The interrelationship of food, culture, and diabetes among Mexican American women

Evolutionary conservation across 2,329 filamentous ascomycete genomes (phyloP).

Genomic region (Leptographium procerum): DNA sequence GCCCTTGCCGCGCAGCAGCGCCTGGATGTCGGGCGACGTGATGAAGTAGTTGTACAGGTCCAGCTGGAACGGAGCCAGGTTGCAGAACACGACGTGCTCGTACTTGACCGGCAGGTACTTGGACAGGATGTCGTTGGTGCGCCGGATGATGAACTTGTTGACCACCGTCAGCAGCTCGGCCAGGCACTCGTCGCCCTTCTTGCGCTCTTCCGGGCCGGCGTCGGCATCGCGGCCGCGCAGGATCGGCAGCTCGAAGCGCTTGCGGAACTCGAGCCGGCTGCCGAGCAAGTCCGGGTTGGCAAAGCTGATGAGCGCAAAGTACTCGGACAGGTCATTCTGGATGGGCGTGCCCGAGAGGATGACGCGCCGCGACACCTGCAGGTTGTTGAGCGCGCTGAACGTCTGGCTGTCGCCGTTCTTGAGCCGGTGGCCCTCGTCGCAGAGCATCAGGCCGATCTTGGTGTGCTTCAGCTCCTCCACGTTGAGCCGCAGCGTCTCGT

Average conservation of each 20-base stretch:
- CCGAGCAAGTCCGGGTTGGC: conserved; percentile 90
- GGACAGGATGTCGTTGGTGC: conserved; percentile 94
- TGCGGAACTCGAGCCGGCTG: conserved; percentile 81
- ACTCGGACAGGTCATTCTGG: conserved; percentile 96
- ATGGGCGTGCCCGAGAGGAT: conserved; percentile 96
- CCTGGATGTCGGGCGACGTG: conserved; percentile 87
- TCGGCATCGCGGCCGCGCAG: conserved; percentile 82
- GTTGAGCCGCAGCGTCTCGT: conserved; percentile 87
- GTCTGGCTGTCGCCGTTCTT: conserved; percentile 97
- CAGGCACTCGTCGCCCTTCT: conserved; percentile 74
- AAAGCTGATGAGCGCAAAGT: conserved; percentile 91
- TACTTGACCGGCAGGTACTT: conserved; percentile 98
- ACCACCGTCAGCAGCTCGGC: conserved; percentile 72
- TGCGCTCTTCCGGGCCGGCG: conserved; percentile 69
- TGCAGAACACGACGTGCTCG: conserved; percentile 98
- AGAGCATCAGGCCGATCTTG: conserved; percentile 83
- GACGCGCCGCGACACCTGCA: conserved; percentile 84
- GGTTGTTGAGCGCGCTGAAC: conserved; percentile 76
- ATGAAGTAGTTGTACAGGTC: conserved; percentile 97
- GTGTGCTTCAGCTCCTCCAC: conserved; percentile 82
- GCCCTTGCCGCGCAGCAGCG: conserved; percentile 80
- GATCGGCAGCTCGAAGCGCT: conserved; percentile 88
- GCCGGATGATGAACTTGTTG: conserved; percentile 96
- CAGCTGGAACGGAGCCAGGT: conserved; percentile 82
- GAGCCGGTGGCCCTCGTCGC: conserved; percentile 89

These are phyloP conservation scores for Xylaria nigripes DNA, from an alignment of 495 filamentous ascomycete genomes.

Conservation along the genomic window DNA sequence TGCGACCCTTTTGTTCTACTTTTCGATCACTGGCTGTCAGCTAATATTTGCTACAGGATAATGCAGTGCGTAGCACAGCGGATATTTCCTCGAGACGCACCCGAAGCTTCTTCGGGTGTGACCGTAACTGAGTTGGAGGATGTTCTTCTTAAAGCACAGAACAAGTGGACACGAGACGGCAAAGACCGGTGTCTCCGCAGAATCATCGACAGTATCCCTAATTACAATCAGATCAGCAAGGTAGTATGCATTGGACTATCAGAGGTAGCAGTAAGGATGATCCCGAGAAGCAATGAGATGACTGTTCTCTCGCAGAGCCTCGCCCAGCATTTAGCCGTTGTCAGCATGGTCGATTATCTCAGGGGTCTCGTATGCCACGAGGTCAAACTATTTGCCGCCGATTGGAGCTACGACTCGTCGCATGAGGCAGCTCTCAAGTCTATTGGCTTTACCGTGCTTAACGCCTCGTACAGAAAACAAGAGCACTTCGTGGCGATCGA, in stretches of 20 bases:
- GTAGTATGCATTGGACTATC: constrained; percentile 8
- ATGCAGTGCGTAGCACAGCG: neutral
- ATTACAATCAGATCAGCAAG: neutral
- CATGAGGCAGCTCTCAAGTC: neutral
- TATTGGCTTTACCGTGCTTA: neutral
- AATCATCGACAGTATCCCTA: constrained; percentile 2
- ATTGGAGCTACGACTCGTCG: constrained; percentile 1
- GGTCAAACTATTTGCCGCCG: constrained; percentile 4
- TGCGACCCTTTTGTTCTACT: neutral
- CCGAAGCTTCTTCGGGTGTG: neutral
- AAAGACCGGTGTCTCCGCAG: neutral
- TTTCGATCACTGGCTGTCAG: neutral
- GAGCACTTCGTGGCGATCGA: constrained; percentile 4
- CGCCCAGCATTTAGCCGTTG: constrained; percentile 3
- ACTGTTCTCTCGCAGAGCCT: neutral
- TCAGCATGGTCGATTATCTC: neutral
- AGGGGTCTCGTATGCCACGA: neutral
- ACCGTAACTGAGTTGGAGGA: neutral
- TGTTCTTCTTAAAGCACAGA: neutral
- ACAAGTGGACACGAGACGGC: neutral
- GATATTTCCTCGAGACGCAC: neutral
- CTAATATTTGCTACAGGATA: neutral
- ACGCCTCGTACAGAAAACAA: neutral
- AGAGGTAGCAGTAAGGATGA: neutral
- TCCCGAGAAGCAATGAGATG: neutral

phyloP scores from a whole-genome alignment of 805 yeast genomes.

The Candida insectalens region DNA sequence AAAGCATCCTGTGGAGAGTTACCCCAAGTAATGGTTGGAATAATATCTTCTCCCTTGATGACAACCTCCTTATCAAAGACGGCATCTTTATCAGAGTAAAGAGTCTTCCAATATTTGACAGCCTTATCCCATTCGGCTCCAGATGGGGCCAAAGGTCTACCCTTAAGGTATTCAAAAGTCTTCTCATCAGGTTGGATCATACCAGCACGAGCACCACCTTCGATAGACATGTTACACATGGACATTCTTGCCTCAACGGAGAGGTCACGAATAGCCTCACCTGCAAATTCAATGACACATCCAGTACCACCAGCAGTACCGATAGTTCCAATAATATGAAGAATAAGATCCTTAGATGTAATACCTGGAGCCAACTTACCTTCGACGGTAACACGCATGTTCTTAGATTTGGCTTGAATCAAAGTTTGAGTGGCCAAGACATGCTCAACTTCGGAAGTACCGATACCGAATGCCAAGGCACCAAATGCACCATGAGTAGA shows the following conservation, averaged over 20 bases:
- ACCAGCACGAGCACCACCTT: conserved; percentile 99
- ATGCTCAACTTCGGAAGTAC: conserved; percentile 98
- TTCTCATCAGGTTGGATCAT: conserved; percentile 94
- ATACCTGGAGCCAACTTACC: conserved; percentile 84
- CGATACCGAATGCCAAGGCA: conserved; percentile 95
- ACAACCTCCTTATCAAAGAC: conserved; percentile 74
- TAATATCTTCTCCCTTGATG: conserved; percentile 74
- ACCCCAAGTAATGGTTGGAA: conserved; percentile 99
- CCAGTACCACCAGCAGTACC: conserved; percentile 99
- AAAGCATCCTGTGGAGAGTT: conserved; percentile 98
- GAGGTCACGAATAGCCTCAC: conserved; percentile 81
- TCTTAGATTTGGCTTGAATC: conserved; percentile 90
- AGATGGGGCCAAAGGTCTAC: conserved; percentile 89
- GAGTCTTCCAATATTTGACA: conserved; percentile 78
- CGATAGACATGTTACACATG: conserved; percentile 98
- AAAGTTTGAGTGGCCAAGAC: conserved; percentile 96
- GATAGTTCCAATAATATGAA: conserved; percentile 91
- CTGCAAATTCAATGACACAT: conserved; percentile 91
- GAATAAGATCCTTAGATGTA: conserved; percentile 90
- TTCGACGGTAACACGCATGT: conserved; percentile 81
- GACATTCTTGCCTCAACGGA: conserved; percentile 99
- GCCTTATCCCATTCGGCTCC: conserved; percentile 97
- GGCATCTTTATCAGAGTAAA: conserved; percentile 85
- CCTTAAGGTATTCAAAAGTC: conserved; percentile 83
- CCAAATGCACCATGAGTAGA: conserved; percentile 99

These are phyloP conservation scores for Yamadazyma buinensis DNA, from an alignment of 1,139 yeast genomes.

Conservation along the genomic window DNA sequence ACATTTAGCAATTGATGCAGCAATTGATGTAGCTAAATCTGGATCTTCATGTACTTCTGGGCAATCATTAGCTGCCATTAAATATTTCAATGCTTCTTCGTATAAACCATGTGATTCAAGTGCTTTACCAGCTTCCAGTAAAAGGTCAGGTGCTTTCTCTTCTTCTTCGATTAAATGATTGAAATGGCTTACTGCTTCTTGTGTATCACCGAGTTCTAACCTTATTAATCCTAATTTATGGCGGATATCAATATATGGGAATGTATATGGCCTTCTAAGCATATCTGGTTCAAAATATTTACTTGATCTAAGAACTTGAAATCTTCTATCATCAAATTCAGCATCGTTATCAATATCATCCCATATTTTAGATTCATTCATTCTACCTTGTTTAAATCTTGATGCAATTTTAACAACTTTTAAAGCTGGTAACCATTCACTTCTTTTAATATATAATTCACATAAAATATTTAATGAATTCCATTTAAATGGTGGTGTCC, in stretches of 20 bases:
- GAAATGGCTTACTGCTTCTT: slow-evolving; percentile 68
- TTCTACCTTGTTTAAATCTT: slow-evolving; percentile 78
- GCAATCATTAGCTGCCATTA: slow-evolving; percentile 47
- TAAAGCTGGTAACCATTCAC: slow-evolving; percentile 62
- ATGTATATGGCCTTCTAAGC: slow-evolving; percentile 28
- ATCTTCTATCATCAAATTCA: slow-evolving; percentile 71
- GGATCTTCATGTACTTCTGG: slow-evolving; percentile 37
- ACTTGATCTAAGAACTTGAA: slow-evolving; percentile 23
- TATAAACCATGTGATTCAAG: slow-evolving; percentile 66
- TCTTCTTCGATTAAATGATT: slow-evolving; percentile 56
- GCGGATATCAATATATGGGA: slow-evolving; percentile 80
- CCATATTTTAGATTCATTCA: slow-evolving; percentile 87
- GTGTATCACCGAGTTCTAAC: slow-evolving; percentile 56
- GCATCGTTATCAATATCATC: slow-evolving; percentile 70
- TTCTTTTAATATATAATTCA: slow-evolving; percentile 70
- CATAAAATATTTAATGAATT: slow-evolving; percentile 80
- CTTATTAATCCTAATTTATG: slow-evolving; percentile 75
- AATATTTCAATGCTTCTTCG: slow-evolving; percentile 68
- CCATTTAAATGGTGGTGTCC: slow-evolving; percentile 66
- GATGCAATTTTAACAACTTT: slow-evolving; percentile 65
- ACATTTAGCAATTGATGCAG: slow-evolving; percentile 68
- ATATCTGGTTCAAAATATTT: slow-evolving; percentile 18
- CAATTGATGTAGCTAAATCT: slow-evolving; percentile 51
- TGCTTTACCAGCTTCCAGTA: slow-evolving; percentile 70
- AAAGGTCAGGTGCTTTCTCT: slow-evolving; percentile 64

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Diabetes and related complications are one of the leading causes of death for Mexican American women. Although dietary behavior is a critical component of diabetes management, research is lacking in relation to the interplay of food habits, culture, and diabetes among this population. The specific aims of this ethnographic study were to: (1) explore the relationships between culture, food habits, and type 2 diabetes as experienced by low income Mexican American women; (2) examine the role of food in the cultural identity of low-income Mexican American women; (3) examine how trying to adhere to the ADA dietary guidelines for people with diabetes impacts the relationship between food and culture of low income Mexican American women with type 2 diabetes. This sample consisted of 16 Mexican American women between the ages of 39 to 60 years. Twelve of the sixteen had experienced diabetes for at least 10 years, and were considered experts in the management of their illness. The remaining four had experienced diabetes for a shorter period of time and were considered novices. Individual interviews were conducted with each informant. All interviews were audiotaped with the exception of one. The interviews, observations, and field notes were analyzed for data. The analysis of data rendered 6 themes: (1) “la dieta,” (2) the location and fluidity of food (3) confidence-defiance self-management connection, (4) negotiating sociocultural and biomedical expectations, (5) eating for diabetes is a family affair, and (6) strategies for self-care. In addition, preliminary comparisons were conducted between experienced and more novice individuals with diabetes.